WordPress.com Support Tickets

4 numbered blocksIf you are a wordpress.com blogger with a question about how to use the software or technical issue, then the first place to look for a solution to your problem is the support documentation. If you cannot find what you need there, the second place to go is to the peer support forum. If your question is not answered or issue cannot be solved there, then your third course of action is to file a wordpress.com support ticket.

Let’s take a look at your wordpress.com dashboard. At the very bottom on the left hand side. There you will see this:

wordpress.com footer links

Thank you for creating with WordPress | Support | Forums

Click the Support link there and when you arrive on the support documentation page look down on the right hand column of that page. Under Support Home and Topics you will see Contact Support. Click that link and complete the ticket.

There is an advantage to thinking about what you did, saw and expected to happen and what did happen whenever you experience a problem.  It’s the same advantage that arises when completing a support ticket. Completing it makes you slow down, think and provide specifics and details.

When you do that either in the forums when you post a thread, or in a support ticket when you contact Staff you are expediting the process.  Providing specifics and details means there is no waste of time contacting you in back and forth fashion to extract the information that ought to have been presented with up front.

Never too many details

Every time support Staff deal with an issue they need to know:

  1. your browser
  2. your browser version
  3. your FULL blog address of the blog in question (not the blog name, the actual url that begins http:// Please note: there is no “www” in any wordpress.com url)
  4. your FULL username
  5. your role (Administrator, Editor, Author, Contributor)
  6. the email address that you registered at wordpress.com with for the blog in question
  7. and a very good description of the exact problem
  • I did:
  • I saw:
  • I expected:

8.  If the problem is with a specific page, post or image then Staff needs the url for whichever is in question.

9. If the problem occurred when following instruction in support documentation then a link to it is helpful.

Relying only on email and not having a ticketing system would simply result in Staff getting vague and sketchy descriptions, so they have to keep dragging out ALL of the relevant information by sending repeated emails to the you. Only then, can they can start examining solutions.

Update June 8, 2010

The IRC chat will enables you to communicate with other people in the chat room and get direct support, discuss about topics and a lot more. Read more to know how to configure wp.com IRC

Happy blogging!

Related posts found in this blog:

WordPress.Com Beginners Guide

Details for Staff: WordPress.com
Please provide details
WordPress.com Support Tickets: Never Too Many Details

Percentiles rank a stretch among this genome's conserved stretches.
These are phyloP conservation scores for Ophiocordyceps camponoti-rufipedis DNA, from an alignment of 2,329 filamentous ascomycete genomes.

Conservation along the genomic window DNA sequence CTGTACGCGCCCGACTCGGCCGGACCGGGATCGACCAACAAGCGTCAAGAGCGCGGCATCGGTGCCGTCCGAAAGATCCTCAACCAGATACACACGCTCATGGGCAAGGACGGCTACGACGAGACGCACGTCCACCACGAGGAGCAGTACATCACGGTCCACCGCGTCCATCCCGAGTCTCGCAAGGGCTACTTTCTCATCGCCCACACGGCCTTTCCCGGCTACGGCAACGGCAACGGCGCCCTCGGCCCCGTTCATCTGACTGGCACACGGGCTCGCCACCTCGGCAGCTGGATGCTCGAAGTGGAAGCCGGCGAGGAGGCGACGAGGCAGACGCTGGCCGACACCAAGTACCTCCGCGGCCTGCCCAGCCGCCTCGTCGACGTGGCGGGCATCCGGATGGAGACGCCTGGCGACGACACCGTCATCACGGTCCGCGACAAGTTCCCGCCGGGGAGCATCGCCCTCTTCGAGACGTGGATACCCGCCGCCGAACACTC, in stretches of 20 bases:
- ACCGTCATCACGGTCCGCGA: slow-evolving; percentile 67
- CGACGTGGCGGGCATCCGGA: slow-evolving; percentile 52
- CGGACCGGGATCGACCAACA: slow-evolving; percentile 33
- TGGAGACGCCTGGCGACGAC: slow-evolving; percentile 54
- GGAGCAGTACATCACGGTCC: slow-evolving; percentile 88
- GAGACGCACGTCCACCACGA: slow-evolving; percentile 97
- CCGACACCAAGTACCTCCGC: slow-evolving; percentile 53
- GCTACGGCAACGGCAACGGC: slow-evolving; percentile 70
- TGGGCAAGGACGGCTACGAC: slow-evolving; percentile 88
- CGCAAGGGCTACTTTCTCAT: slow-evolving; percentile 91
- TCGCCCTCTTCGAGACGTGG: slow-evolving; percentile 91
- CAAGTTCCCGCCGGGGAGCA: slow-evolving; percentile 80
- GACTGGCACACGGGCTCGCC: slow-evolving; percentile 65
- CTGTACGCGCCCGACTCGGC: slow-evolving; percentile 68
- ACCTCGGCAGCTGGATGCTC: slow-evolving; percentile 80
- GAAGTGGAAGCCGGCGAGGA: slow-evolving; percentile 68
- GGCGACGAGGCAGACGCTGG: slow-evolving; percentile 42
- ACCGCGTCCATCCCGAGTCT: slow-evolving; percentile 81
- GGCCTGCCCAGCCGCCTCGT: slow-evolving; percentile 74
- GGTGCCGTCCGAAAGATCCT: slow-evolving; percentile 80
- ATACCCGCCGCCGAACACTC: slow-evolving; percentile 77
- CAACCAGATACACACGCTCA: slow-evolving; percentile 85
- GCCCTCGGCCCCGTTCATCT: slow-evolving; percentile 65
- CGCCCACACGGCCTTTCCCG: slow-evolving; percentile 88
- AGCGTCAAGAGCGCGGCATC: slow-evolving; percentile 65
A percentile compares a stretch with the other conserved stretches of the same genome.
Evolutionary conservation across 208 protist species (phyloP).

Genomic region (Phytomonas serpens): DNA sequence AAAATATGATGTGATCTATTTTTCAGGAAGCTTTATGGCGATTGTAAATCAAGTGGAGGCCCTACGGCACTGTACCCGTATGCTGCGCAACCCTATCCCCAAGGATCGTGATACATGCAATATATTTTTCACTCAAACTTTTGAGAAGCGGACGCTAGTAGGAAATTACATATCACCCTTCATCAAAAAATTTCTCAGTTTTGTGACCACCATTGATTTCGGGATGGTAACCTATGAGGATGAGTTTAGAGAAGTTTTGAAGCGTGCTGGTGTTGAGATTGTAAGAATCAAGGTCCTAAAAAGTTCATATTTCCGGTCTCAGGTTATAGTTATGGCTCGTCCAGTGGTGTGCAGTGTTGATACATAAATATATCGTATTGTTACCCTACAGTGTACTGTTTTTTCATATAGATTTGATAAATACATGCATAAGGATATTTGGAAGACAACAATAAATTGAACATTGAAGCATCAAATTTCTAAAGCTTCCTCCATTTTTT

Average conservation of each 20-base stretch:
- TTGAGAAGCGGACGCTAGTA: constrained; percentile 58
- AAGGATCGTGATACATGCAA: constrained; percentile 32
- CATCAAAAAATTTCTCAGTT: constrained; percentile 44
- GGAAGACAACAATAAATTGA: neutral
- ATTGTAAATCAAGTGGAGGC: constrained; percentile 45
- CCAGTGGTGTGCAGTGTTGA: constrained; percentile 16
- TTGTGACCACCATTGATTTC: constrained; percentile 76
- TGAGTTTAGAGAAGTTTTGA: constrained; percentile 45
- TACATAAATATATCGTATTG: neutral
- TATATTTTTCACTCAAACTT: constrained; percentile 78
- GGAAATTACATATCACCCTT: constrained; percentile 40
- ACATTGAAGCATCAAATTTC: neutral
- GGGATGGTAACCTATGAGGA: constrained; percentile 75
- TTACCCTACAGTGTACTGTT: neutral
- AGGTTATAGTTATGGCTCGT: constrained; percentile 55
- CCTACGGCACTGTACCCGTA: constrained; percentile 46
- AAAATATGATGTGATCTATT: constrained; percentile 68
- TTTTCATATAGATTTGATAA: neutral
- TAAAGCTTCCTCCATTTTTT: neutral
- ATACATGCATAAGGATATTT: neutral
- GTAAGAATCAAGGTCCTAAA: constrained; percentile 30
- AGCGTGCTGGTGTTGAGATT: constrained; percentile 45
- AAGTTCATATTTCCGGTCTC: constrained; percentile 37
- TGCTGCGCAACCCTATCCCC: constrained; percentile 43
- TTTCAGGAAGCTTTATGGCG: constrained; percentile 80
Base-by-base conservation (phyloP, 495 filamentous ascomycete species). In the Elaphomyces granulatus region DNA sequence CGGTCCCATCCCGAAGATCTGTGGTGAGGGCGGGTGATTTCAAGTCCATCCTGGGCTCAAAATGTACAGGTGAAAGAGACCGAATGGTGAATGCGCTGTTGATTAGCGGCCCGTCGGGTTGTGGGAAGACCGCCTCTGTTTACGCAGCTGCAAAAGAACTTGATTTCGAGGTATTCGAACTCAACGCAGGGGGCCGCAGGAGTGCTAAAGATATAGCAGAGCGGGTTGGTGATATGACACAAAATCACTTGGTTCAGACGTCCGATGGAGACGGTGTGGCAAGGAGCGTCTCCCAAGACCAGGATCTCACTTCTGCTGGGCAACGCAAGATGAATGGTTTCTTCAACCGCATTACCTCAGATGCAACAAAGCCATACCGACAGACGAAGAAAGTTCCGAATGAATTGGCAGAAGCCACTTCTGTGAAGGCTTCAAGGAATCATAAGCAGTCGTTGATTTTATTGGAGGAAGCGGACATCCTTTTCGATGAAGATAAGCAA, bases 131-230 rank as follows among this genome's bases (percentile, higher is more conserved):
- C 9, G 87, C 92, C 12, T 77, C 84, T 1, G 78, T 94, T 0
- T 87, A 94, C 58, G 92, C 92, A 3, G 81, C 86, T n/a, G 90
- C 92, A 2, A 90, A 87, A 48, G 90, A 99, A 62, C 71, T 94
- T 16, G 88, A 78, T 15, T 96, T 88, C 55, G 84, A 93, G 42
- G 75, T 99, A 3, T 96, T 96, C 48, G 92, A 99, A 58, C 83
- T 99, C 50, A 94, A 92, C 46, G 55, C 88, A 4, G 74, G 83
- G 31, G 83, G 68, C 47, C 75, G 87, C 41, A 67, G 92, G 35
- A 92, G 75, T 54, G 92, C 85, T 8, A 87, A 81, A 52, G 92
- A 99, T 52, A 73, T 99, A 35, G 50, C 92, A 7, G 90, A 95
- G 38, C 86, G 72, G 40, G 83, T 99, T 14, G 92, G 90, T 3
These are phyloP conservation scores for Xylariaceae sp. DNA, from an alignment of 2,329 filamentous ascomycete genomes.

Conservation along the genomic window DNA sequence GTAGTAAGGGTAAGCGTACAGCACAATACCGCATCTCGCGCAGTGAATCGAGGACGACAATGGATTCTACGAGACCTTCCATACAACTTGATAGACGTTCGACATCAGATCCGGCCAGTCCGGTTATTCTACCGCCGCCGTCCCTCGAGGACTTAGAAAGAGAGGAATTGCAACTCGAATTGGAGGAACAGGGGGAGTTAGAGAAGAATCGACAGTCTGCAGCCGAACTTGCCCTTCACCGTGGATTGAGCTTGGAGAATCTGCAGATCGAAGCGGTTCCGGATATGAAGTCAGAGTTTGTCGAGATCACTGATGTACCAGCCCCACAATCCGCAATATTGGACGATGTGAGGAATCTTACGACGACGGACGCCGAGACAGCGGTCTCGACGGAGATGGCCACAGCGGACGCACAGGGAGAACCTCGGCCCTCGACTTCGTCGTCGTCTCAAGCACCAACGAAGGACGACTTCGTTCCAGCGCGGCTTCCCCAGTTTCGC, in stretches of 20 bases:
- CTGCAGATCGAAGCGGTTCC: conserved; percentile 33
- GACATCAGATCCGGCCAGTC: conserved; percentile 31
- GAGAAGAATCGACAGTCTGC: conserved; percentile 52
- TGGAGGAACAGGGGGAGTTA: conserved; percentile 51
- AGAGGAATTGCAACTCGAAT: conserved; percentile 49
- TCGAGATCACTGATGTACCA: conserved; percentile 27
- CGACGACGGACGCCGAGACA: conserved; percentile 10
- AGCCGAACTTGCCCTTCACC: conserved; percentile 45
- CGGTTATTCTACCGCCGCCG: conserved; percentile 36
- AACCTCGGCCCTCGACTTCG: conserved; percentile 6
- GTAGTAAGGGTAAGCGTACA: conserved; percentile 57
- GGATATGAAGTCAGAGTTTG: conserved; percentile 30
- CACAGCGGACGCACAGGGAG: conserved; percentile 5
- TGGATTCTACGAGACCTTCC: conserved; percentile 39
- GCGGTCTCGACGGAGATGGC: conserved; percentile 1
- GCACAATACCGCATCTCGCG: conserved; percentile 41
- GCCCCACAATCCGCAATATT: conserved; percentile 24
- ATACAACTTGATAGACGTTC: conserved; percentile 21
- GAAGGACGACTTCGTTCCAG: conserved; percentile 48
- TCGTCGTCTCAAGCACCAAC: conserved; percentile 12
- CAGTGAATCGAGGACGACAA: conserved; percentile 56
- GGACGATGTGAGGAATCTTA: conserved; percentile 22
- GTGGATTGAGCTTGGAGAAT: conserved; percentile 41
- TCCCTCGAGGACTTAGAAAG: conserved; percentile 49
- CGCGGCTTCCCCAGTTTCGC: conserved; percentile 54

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6 thoughts on “WordPress.com Support Tickets

  1. TT, if you saw the number of your posts I have bookmarked on my computer, you’d gasp! This has just been added to those. I’ve contacted support just a few times and usually, by the time I’ve got to the stage at which I need to, I’m in such a state mentally that I can’t focus on how I need to say things to them, so this is a help indeed!

    That said, sometimes one needs to contact support just to ask a simple question and then the rest is unneeded. For instance, I recently contacted them to ask their permission for me to use wordpress screenshots and I got a very helpful reply from them within two days. I was very pleased!

    1. @Val
      Thanks for the feedback on this post and for sharing your experience. I find that Staff provide excellent service. It’s ommon for bloggers to be so frustrated that they forget that details are important. There is no such thing as providing too many details when asking for technical help.

    1. @Hesham
      If you ever answer questions on a support forum you will be amazed to find that those asking questions rarely provide any salient information in their first contact with support staff or volunteers. Most must be prompted in follow up posts or emails to even reveal the basic information, let alone, details that are required to isolate what the issue is and what may be causing it, and how to solve it. However, they all want the solutions – NOW! lol :D

  2. It is really nice to go through your posts. They are very informative in many aspects and your posts clearly display your immense skill to attract readers from all around the globe. Kudos to you !!

    I have also started blogging recently. Please go through my posts and provide your valuable inputs on how can improve my writing. thanks

    1. Hello there. I visited your blog very briefly. The first thing you must do is limit the combined total of categories and tags on each and every one of your posts to 10. Use only the most relevant keywords as categories and tags. If you do not do this then your posts may not be displayed on the wordpress.com global tag pages as you may be perceived to be a tag spammer.
      http://onecoolsitebloggingtips.com/2009/07/24/content-how-to-tag-and-categorize-it/

      The second tip I have for you is that the blue font has to go. It’s distracting and detracts from the appearance of your theme as it does not complement the color scheme of your theme.

      The third tip I have for you is that writing for the web is different than other forms of writing. Do not create large blocks of text. They are extremely hard to read on monitors and deter readers from reading all the way through them. Break up large blocks of text by creating paragraphs and or by inserting “white space” and/or by using images.

      That’s enough for now. Best wishes for happy blogging. :)

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